Luminescence is a spontaneous emission of radiation from an electronically or vibrationally excited species not in thermal equilibrium with its environment.[1] A luminescent object emits cold light in contrast to incandescence, where an object only emits light after heating.[2] Generally, the emission of light is due to the movement of electrons between different energy levels within an atom after excitation by external factors. However, the exact mechanism of light emission in vibrationally excited species is unknown.

Luminol and haemoglobin, an example of chemiluminescence
UV-photoluminescence in microbiological diagnostics

The dials, hands, scales, and signs of aviation and navigational instruments and markings are often coated with luminescent materials in a process known as luminising.[3]


  • Radioluminescence, a result of bombardment by ionizing radiation
  • Electroluminescence, a result of an electric current passed through a substance
  • Chemiluminescence, the emission of light as a result of a chemical reaction
  • Mechanoluminescence, a result of a mechanical action on a solid
    • Triboluminescence, generated when bonds in a material are broken when that material is scratched, crushed, or rubbed
    • Fractoluminescence, generated when bonds in certain crystals are broken by fractures
    • Piezoluminescence, produced by the action of pressure on certain solids[4]
    • Sonoluminescence, a result of imploding bubbles in a liquid when excited by sound
  • Crystalloluminescence, produced during crystallization
  • Thermoluminescence, the re-emission of absorbed energy when a substance is heated[5]
    • Cryoluminescence, the emission of light when an object is cooled[6] (an example of this is wulfenite)
  • Photoluminescence, a result of the absorption of photons
    • Fluorescence, traditionally defined as the emission of light that ends immediately after the source of excitation is removed. As the definition does not fully describe the phenomenon, quantum mechanics is employed where it is defined as there is no change in spin multiplicity from the state of excitation to emission of light.[2]
    • Phosphorescence, traditionally defined as persistent emission of light after the end of excitation. As the definition does not fully describe the phenomenon, quantum mechanics is employed where it is defined as there is a change in spin multiplicity from the state of excitation to the emission of light.[2]



Luminescence occurs in some minerals when they are exposed to low-powered sources of ultraviolet or infrared electromagnetic radiation (for example, portable UV lamps) at atmospheric pressure and atmospheric temperatures. This property of these minerals can be used during the process of mineral identification at rock outcrops in the field or in the laboratory.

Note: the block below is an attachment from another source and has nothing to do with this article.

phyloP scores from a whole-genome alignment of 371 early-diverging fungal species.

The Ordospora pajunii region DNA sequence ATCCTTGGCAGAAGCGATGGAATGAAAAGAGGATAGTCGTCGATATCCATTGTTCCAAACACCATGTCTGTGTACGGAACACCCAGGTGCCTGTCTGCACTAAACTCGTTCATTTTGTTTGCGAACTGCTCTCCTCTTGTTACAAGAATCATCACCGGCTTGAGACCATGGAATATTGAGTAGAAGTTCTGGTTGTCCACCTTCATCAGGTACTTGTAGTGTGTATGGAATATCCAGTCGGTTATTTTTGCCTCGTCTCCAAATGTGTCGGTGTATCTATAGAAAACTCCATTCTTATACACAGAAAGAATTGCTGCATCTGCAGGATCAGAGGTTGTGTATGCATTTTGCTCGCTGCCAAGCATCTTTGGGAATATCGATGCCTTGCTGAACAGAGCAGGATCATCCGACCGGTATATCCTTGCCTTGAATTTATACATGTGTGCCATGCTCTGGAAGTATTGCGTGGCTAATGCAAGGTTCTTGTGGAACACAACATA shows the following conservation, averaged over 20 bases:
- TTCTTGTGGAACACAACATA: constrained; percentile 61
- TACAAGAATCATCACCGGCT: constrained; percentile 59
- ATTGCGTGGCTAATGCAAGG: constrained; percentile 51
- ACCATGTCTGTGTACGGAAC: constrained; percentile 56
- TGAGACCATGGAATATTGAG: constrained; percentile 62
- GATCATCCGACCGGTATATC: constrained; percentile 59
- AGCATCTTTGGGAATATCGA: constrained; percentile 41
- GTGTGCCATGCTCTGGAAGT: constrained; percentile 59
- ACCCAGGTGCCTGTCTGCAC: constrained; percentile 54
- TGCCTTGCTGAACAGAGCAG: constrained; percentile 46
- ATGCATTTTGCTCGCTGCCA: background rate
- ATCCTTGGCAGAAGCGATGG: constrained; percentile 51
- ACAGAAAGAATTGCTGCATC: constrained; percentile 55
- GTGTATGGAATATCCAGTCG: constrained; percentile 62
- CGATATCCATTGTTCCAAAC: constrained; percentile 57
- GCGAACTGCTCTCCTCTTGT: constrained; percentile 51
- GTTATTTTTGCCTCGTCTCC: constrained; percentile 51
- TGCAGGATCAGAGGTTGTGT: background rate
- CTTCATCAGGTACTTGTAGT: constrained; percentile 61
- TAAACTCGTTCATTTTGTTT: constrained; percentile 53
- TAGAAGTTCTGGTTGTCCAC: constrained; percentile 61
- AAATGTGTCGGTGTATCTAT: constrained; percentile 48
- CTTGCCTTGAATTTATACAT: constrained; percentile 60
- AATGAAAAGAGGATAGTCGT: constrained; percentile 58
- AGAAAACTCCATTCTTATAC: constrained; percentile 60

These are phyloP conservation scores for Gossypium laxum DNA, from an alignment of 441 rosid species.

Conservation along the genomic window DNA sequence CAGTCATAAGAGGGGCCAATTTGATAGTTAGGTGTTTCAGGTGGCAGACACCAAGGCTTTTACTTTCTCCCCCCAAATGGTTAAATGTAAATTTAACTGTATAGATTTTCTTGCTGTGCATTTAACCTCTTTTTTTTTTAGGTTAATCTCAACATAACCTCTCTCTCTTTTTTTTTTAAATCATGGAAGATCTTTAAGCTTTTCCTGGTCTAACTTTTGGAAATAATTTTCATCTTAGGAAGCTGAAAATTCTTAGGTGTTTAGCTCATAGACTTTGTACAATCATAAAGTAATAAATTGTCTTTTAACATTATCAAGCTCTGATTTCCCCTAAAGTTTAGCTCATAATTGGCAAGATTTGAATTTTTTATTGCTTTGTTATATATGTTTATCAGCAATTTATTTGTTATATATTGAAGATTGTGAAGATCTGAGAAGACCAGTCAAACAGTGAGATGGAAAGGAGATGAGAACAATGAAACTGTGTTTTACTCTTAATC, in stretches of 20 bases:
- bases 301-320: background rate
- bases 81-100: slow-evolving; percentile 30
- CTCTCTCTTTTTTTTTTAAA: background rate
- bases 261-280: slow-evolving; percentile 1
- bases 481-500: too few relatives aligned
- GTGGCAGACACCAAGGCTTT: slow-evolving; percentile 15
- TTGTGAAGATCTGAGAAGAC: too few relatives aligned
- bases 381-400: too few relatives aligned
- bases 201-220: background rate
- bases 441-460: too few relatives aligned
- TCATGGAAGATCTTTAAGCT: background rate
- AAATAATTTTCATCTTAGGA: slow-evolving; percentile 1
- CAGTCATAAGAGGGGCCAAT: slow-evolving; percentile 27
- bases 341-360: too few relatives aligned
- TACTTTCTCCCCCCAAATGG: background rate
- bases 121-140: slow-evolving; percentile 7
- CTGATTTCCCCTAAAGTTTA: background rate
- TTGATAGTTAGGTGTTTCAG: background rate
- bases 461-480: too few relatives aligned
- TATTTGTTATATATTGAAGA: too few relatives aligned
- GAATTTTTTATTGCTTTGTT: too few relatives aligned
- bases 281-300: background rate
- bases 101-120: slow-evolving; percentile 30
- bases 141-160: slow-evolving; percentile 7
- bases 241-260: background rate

The term luminescence was first introduced in 1888.[9]

See also



  1. ^ Chemistry (IUPAC), The International Union of Pure and Applied. "IUPAC - luminescence (L03641)". Retrieved 2023-12-03.
  2. ^ a b c Valeur, Bernard; Berberan-Santos, Mário N. (2011-06-01). "A Brief History of Fluorescence and Phosphorescence before the Emergence of Quantum Theory". Journal of Chemical Education. 88 (6): 731–738. Bibcode:2011JChEd..88..731V. doi:10.1021/ed100182h. ISSN 0021-9584.
  3. ^ Cooper, John R.; Randle, Keith; Sokhi, Ranjeet S. (2003). Radioactive Releases in the Environment: Impact and Assessment. Wiley. p. 192. ISBN 978-0-471-89924-2.
  4. ^ Piezoluminescence phenomenon N. A. Atari Physics Letters A Volume 90, Issues 1-2, 21 June 1982, Pages 93-96 doi:10.1016/0375-9601(82)90060-3
  5. ^ Meetei, Sanoujam Dhiren. "Synthesis, Characterization and Photoluminescence of ZrO2:Eu3+ Nanocrystals" (PDF). Retrieved 18 December 2014.
  6. ^ Sidran, Miriam (1968). "The Luminescence of the Moon". In Kopal, Zdeněk (ed.). Advances in Astronomy and Astrophysics (Volume 6). Academic Press. p. 301.
  7. ^ Jorio, Ado; Dresselhaus, Gene; Dresselhaus, Mildred S. (2007-12-18). Carbon Nanotubes: Advanced Topics in the Synthesis, Structure, Properties and Applications. Springer Science & Business Media. ISBN 978-3-540-72865-8.
  8. ^ "Light-emitting particles illuminate understanding of cellular malfunctions - News & Media @ UOW". Archived from the original on 2018-06-12. Retrieved 2018-06-11.
  9. ^ "Über Fluorescenz und Phosphorescenz, I. Abhandlung" (On fluorescence and phosphorescence, first paper), Annalen der Physik und Chemie, 34: 446-463. From page 447: "Ich möchte für diese zweite Art der Lichterregung, für die uns eine einheitliche Benennung fehlt, den Namen Luminescenz vorschlagen, und Körper, die in dieser Weise leuchten, luminescirende nennen." [For this second type of light excitation, for which we lack a consistent name, I would like to suggest the name of "luminescence", and call "luminescing" [any] bodies that glow in this way.]